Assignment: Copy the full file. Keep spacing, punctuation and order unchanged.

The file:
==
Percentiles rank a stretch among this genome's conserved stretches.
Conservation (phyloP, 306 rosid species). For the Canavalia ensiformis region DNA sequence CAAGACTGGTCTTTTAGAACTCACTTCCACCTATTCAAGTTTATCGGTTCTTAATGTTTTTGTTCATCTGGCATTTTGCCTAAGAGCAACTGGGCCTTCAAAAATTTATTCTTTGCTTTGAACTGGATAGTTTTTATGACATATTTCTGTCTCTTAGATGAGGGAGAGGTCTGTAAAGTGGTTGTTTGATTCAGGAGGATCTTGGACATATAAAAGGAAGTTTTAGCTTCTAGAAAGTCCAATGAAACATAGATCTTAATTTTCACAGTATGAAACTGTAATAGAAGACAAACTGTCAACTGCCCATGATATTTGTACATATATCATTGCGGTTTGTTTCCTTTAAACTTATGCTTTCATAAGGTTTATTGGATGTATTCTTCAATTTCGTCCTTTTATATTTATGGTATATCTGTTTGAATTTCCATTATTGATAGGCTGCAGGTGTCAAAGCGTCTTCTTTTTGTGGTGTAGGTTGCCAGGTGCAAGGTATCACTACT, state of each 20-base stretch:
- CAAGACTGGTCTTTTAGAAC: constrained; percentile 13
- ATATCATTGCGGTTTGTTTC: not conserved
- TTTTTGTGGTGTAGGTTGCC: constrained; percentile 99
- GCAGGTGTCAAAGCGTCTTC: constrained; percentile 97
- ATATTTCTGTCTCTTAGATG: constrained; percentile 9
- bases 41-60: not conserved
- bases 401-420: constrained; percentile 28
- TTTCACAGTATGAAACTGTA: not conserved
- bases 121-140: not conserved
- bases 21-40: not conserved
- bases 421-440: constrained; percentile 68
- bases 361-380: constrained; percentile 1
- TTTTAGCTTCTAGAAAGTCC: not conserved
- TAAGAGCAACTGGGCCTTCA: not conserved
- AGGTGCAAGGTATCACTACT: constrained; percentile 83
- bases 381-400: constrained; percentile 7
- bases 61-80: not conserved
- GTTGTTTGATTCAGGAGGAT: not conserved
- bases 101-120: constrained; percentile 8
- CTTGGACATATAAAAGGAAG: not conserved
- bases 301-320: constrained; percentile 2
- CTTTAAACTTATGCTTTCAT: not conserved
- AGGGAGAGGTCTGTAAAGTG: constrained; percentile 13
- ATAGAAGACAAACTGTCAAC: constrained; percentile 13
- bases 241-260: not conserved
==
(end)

Percentiles rank a stretch among this genome's conserved stretches.
Conservation (phyloP, 306 rosid species). For the Canavalia ensiformis region DNA sequence CAAGACTGGTCTTTTAGAACTCACTTCCACCTATTCAAGTTTATCGGTTCTTAATGTTTTTGTTCATCTGGCATTTTGCCTAAGAGCAACTGGGCCTTCAAAAATTTATTCTTTGCTTTGAACTGGATAGTTTTTATGACATATTTCTGTCTCTTAGATGAGGGAGAGGTCTGTAAAGTGGTTGTTTGATTCAGGAGGATCTTGGACATATAAAAGGAAGTTTTAGCTTCTAGAAAGTCCAATGAAACATAGATCTTAATTTTCACAGTATGAAACTGTAATAGAAGACAAACTGTCAACTGCCCATGATATTTGTACATATATCATTGCGGTTTGTTTCCTTTAAACTTATGCTTTCATAAGGTTTATTGGATGTATTCTTCAATTTCGTCCTTTTATATTTATGGTATATCTGTTTGAATTTCCATTATTGATAGGCTGCAGGTGTCAAAGCGTCTTCTTTTTGTGGTGTAGGTTGCCAGGTGCAAGGTATCACTACT, state of each 20-base stretch:
- CAAGACTGGTCTTTTAGAAC: constrained; percentile 13
- ATATCATTGCGGTTTGTTTC: not conserved
- TTTTTGTGGTGTAGGTTGCC: constrained; percentile 99
- GCAGGTGTCAAAGCGTCTTC: constrained; percentile 97
- ATATTTCTGTCTCTTAGATG: constrained; percentile 9
- bases 41-60: not conserved
- bases 401-420: constrained; percentile 28
- TTTCACAGTATGAAACTGTA: not conserved
- bases 121-140: not conserved
- bases 21-40: not conserved
- bases 421-440: constrained; percentile 68
- bases 361-380: constrained; percentile 1
- TTTTAGCTTCTAGAAAGTCC: not conserved
- TAAGAGCAACTGGGCCTTCA: not conserved
- AGGTGCAAGGTATCACTACT: constrained; percentile 83
- bases 381-400: constrained; percentile 7
- bases 61-80: not conserved
- GTTGTTTGATTCAGGAGGAT: not conserved
- bases 101-120: constrained; percentile 8
- CTTGGACATATAAAAGGAAG: not conserved
- bases 301-320: constrained; percentile 2
- CTTTAAACTTATGCTTTCAT: not conserved
- AGGGAGAGGTCTGTAAAGTG: constrained; percentile 13
- ATAGAAGACAAACTGTCAAC: constrained; percentile 13
- bases 241-260: not conserved